Conclusion: Data collection of patient-centered symptomatic events was acceptable and feasible to participants. This pilot supports a fully powered study.
BACKGROUND: Contemporary health policies call for consumers to be part of all aspects of service planning, implementation, delivery and evaluation. The extent to which consumers are part of the systemic decision-making levels of palliative care appears to vary between and within services and organisations.
AIM: The aim of this systematic review is to develop understandings about consumer and carer leadership in palliative care.
DESIGN: A systematic, narrative synthesis approach was adopted due to the heterogeneity of included studies. The review was registered on PROSPERO prospectively (PROSPERO 2018 CRD42018111625).
DATA SOURCES: PubMed, Scopus and PsycINFO were searched for all studies published in English specifically focusing on consumers' leadership in palliative care organisations and systems. Articles were appraised for quality using a modified JBI-QARI tool.
RESULTS: Eleven studies met the inclusion criteria and quality assessment. Consumers are currently involved in leadership of palliative care teaching, research and services. Findings highlight the benefits of consumer leadership in palliative care including more relevant, higher-quality services, teaching and research. Across the included studies, it was not clear the extent to which consumer leaders had influence in relation to setting agendas across the palliative care sector.
CONCLUSION: The findings suggest that more could be done to support consumer leadership within palliative care. Academics and clinicians might improve the relevance of their work if they are able to more meaningfully partner with consumers in systemic roles in palliative care.
BACKGROUND: Public health approaches to palliative care prioritise community-focused initiatives to support people with palliative care needs and their families. The nature and extent of these initiatives have not previously been reported.
AIM: To identify community-led and/or focused initiatives that have been developed to support family carers of people with palliative care needs and for which evaluation information is reported in the empirical literature.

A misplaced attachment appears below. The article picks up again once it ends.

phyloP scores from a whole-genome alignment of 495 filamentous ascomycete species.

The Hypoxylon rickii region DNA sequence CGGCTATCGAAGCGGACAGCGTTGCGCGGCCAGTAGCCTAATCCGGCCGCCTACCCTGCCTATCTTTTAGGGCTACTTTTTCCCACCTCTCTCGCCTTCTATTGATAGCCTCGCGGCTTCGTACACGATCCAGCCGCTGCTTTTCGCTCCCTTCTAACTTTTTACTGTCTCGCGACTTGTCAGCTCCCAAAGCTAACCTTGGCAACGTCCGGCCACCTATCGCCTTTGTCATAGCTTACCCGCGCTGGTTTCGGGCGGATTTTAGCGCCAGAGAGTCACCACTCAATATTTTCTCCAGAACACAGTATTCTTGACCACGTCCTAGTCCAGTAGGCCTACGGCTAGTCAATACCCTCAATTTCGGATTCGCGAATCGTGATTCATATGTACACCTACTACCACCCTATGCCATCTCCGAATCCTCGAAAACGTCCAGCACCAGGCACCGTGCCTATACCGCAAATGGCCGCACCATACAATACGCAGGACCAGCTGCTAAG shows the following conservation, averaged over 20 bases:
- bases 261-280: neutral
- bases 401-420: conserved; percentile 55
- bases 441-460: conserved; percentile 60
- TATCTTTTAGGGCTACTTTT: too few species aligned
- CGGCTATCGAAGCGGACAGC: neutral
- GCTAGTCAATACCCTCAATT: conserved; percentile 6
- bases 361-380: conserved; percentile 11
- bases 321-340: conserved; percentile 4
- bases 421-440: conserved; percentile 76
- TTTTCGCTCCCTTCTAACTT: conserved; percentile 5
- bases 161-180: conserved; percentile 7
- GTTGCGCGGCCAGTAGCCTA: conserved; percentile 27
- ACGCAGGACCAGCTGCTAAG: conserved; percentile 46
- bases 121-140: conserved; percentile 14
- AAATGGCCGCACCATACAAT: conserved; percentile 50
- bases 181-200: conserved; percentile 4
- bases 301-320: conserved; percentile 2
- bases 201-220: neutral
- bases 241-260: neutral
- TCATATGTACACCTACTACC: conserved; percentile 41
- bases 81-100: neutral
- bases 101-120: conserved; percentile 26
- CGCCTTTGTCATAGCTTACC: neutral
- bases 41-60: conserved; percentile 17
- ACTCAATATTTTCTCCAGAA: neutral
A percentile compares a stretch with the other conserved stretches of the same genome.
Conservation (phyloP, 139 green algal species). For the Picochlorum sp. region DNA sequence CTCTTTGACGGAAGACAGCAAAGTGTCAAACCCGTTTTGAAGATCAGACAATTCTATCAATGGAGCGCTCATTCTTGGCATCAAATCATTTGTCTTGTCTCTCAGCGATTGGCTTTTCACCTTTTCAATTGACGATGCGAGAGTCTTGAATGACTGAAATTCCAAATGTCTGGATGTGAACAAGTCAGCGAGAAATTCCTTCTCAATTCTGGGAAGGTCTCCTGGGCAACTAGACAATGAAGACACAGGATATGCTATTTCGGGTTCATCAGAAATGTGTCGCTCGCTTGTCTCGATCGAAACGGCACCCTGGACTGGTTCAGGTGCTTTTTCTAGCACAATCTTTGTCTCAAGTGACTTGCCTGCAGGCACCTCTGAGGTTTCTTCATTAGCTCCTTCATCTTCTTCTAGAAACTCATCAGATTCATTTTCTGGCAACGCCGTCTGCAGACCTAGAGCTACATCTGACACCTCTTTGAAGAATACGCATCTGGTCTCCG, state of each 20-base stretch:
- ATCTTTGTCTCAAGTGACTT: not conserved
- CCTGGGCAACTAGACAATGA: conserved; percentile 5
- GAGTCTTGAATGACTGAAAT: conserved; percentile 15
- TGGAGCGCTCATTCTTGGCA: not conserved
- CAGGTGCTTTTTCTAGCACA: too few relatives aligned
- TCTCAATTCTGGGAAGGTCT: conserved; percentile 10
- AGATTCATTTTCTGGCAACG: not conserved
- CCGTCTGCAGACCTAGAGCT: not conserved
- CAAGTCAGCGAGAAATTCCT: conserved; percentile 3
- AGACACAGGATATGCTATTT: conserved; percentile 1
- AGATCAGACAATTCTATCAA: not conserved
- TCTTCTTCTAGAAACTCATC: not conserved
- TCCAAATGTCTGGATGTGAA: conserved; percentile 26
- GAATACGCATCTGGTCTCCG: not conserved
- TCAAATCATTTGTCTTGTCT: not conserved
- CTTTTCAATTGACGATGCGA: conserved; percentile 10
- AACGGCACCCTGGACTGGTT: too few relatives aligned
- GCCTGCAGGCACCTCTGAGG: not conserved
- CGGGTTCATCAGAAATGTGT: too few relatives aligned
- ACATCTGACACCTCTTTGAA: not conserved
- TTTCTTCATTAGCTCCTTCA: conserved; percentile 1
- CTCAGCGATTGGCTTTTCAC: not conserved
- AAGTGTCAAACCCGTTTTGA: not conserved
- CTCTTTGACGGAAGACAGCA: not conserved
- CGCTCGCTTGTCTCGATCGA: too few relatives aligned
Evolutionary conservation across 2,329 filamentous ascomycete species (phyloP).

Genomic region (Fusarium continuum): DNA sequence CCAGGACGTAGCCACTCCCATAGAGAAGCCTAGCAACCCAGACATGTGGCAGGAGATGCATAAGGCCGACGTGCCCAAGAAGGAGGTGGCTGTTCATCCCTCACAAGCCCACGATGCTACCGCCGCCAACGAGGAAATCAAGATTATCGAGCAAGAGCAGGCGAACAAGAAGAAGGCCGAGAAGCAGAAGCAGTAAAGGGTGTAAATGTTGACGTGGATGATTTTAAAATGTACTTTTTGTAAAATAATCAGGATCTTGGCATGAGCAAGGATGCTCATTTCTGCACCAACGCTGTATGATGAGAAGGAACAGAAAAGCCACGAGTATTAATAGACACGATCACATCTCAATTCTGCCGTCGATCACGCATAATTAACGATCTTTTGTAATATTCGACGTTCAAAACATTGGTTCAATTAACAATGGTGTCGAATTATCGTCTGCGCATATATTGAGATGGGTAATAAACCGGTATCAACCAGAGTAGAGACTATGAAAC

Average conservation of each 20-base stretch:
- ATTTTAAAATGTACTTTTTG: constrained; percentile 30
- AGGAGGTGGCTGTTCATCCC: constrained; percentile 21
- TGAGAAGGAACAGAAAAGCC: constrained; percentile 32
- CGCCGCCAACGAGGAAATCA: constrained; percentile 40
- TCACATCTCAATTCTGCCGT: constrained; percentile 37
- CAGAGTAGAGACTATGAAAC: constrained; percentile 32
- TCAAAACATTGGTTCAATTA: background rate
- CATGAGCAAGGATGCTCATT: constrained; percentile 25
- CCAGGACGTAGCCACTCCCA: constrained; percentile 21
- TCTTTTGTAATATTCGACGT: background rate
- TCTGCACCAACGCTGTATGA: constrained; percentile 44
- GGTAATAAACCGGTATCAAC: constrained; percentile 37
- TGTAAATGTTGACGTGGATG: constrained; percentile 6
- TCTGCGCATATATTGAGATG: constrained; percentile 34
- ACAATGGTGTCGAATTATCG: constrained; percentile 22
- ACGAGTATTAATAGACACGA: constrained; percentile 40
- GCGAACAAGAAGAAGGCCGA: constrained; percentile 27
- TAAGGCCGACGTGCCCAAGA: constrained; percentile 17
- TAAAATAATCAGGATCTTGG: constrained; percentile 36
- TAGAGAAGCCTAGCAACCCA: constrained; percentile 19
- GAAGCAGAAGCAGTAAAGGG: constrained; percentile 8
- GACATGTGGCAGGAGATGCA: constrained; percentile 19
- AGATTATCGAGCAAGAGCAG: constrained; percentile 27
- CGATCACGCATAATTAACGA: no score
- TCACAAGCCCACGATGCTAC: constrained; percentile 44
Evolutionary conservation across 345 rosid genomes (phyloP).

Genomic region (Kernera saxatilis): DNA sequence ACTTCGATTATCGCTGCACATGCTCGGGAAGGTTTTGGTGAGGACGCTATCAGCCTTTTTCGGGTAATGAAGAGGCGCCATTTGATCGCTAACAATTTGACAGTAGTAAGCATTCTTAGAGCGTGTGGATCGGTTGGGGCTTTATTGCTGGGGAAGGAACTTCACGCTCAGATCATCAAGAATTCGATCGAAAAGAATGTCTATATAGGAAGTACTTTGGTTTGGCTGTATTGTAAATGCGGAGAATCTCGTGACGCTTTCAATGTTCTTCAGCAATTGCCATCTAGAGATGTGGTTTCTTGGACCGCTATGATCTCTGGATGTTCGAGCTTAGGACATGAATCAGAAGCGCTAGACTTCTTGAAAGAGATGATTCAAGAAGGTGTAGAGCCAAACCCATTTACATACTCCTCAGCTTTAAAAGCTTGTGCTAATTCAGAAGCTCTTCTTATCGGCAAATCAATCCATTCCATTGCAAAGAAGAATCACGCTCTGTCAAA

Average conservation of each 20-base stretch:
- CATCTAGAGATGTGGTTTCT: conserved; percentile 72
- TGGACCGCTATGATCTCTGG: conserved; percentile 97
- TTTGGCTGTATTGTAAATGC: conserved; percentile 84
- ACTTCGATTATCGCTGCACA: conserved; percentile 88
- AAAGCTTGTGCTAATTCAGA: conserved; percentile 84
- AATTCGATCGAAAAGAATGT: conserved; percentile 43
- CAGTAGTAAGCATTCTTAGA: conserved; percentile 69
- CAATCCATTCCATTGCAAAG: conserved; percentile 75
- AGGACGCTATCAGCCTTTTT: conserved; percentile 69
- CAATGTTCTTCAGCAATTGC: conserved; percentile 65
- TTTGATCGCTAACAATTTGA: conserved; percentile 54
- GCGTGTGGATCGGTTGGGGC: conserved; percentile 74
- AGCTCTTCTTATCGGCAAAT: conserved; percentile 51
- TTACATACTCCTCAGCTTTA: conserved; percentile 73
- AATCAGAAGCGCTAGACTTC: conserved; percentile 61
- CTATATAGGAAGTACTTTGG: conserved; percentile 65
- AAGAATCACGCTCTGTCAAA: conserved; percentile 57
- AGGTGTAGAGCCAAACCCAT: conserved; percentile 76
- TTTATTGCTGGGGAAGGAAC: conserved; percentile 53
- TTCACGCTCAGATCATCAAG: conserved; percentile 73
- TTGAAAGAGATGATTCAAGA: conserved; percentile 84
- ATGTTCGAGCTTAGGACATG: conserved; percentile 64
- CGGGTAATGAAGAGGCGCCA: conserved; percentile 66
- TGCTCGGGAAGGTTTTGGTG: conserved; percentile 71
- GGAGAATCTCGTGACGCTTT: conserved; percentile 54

DESIGN: An integrative study design was undertaken using systematic methods.
DATA SOURCES: CINAHL, Medline, PsycINFO, Embase, Cochrane, Sociological Abstracts, Proquest Social Science Database, and grey literature were searched using standardised search terms.
RESULTS: two quantitative, two qualitative and two mixed method studies were identified (n = 6). All community initiatives identified were professionally led, although three has consumer input. Most aimed to improve carer psychosocial well-being and all were reported to have been beneficial.
CONCLUSIONS: This integrative review identified only six community-focused and evaluated initiatives supporting family carers in the international palliative care research literature. Further evaluation is needed. However, appropriate evaluation methods and reporting require further discussion and debate between all stakeholders. Service users and communities themselves must be central to this process.
Patient safety and quality of care are increasing concerns for healthcare internationally. This paper examines the spatial achievement of safety and wellbeing by healthcare staff, patients and their carers within UK primary care and Australian palliative care contexts. Two key socio-spatial modes of safety and wellbeing were found across these healthcare contexts. The technical mode was spatially managed by staff and driven by formal approaches to safety with a limited focus on wellbeing. In contrast, the relational mode was driven by attentiveness to the wellbeing and spatial engagement of staff, patients and carers that drew on informal elements of safety. Both modes extended across public, private, biomedical and administrative spaces, with technical and relational safety-wellbeing configurations often inhabiting the same spaces. Differences also existed across primary and palliative care contexts that reflected the unique pressures present within each context, and the ability of people and places to adapt to these demands. In the context of increasing workloads in healthcare internationally, this study highlights the benefits of attending as much to the relational dimensions of safety and quality of care as to the technical ones through increased focus on the safety and wellbeing of healthcare staff, patients and carers within and beyond traditional sites of care.